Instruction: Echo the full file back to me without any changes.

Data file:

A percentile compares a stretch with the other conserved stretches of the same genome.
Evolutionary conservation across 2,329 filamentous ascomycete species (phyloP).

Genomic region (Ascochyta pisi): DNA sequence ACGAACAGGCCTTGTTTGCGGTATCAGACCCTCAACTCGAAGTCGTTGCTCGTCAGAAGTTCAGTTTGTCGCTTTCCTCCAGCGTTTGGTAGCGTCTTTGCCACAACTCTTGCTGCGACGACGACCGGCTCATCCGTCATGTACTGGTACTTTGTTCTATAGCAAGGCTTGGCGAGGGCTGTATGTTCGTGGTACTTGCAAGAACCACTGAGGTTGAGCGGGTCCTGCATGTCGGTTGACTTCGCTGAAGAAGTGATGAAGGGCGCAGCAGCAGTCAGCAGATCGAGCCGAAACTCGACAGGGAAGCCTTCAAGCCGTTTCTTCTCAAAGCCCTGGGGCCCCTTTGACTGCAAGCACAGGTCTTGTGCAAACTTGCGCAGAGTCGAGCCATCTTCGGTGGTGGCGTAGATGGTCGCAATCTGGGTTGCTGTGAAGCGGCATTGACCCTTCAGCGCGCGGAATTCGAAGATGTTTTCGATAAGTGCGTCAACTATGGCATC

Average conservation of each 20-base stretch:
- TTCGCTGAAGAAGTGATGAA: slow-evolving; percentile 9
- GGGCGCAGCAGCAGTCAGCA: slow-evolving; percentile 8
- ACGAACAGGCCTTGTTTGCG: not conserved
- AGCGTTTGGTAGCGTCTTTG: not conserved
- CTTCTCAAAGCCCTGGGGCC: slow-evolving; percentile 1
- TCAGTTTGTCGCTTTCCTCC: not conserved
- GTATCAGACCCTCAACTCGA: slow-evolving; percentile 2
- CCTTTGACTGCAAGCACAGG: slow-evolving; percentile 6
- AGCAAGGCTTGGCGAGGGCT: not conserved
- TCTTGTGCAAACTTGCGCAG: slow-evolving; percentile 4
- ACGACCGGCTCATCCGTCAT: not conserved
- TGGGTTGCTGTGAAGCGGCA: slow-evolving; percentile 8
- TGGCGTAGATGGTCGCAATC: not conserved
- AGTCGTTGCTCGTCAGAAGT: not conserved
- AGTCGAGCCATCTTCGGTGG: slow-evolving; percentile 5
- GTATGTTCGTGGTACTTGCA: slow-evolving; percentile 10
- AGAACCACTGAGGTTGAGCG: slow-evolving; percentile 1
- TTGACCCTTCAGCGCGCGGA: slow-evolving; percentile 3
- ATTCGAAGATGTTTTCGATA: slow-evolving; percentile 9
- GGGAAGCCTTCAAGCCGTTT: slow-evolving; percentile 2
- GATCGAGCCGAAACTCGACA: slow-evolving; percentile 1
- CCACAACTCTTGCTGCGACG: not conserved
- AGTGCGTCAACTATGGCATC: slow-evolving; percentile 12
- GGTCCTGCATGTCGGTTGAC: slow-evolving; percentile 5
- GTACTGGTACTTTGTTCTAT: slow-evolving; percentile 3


A percentile compares a stretch with the other conserved stretches of the same genome.
Evolutionary conservation across 2,329 filamentous ascomycete species (phyloP).

Genomic region (Ascochyta pisi): DNA sequence ACGAACAGGCCTTGTTTGCGGTATCAGACCCTCAACTCGAAGTCGTTGCTCGTCAGAAGTTCAGTTTGTCGCTTTCCTCCAGCGTTTGGTAGCGTCTTTGCCACAACTCTTGCTGCGACGACGACCGGCTCATCCGTCATGTACTGGTACTTTGTTCTATAGCAAGGCTTGGCGAGGGCTGTATGTTCGTGGTACTTGCAAGAACCACTGAGGTTGAGCGGGTCCTGCATGTCGGTTGACTTCGCTGAAGAAGTGATGAAGGGCGCAGCAGCAGTCAGCAGATCGAGCCGAAACTCGACAGGGAAGCCTTCAAGCCGTTTCTTCTCAAAGCCCTGGGGCCCCTTTGACTGCAAGCACAGGTCTTGTGCAAACTTGCGCAGAGTCGAGCCATCTTCGGTGGTGGCGTAGATGGTCGCAATCTGGGTTGCTGTGAAGCGGCATTGACCCTTCAGCGCGCGGAATTCGAAGATGTTTTCGATAAGTGCGTCAACTATGGCATC

Average conservation of each 20-base stretch:
- TTCGCTGAAGAAGTGATGAA: slow-evolving; percentile 9
- GGGCGCAGCAGCAGTCAGCA: slow-evolving; percentile 8
- ACGAACAGGCCTTGTTTGCG: not conserved
- AGCGTTTGGTAGCGTCTTTG: not conserved
- CTTCTCAAAGCCCTGGGGCC: slow-evolving; percentile 1
- TCAGTTTGTCGCTTTCCTCC: not conserved
- GTATCAGACCCTCAACTCGA: slow-evolving; percentile 2
- CCTTTGACTGCAAGCACAGG: slow-evolving; percentile 6
- AGCAAGGCTTGGCGAGGGCT: not conserved
- TCTTGTGCAAACTTGCGCAG: slow-evolving; percentile 4
- ACGACCGGCTCATCCGTCAT: not conserved
- TGGGTTGCTGTGAAGCGGCA: slow-evolving; percentile 8
- TGGCGTAGATGGTCGCAATC: not conserved
- AGTCGTTGCTCGTCAGAAGT: not conserved
- AGTCGAGCCATCTTCGGTGG: slow-evolving; percentile 5
- GTATGTTCGTGGTACTTGCA: slow-evolving; percentile 10
- AGAACCACTGAGGTTGAGCG: slow-evolving; percentile 1
- TTGACCCTTCAGCGCGCGGA: slow-evolving; percentile 3
- ATTCGAAGATGTTTTCGATA: slow-evolving; percentile 9
- GGGAAGCCTTCAAGCCGTTT: slow-evolving; percentile 2
- GATCGAGCCGAAACTCGACA: slow-evolving; percentile 1
- CCACAACTCTTGCTGCGACG: not conserved
- AGTGCGTCAACTATGGCATC: slow-evolving; percentile 12
- GGTCCTGCATGTCGGTTGAC: slow-evolving; percentile 5
- GTACTGGTACTTTGTTCTAT: slow-evolving; percentile 3